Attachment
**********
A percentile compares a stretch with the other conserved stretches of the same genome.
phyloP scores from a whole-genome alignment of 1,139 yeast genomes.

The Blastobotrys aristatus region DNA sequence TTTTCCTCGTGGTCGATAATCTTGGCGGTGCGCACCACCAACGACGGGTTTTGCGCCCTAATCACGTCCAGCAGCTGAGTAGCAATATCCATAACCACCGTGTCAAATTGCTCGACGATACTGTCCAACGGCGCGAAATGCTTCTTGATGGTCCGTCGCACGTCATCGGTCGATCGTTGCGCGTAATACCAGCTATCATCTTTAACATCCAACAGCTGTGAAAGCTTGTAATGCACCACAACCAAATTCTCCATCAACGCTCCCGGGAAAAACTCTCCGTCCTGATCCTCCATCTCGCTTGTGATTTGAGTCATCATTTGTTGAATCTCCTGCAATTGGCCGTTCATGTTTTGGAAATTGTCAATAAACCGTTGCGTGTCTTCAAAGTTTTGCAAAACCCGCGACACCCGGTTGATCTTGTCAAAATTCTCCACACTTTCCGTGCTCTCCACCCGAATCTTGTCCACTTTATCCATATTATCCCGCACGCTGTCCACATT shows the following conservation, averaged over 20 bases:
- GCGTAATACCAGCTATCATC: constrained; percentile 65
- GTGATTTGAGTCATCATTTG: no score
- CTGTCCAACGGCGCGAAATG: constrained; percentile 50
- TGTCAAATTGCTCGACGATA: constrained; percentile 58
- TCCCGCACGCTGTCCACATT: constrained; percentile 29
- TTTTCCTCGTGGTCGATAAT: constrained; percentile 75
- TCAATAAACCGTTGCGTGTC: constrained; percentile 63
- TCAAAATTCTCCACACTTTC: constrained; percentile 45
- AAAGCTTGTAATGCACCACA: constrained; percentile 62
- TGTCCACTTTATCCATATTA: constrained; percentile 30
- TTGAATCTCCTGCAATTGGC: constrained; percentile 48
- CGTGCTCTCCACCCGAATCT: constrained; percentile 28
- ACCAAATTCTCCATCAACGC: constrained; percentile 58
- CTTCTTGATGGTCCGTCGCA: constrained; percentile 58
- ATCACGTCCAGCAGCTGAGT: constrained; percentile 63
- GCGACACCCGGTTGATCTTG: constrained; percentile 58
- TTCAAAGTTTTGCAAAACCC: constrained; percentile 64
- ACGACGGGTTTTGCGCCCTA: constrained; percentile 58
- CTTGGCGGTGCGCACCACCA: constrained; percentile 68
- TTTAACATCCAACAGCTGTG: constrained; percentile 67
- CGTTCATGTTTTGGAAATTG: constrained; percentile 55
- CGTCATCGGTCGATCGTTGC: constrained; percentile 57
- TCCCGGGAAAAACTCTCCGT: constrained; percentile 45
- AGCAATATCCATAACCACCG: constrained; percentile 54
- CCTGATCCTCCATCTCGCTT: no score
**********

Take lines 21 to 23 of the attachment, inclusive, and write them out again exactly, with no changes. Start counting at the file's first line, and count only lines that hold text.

- ACGACGGGTTTTGCGCCCTA: constrained; percentile 58
- CTTGGCGGTGCGCACCACCA: constrained; percentile 68
- TTTAACATCCAACAGCTGTG: constrained; percentile 67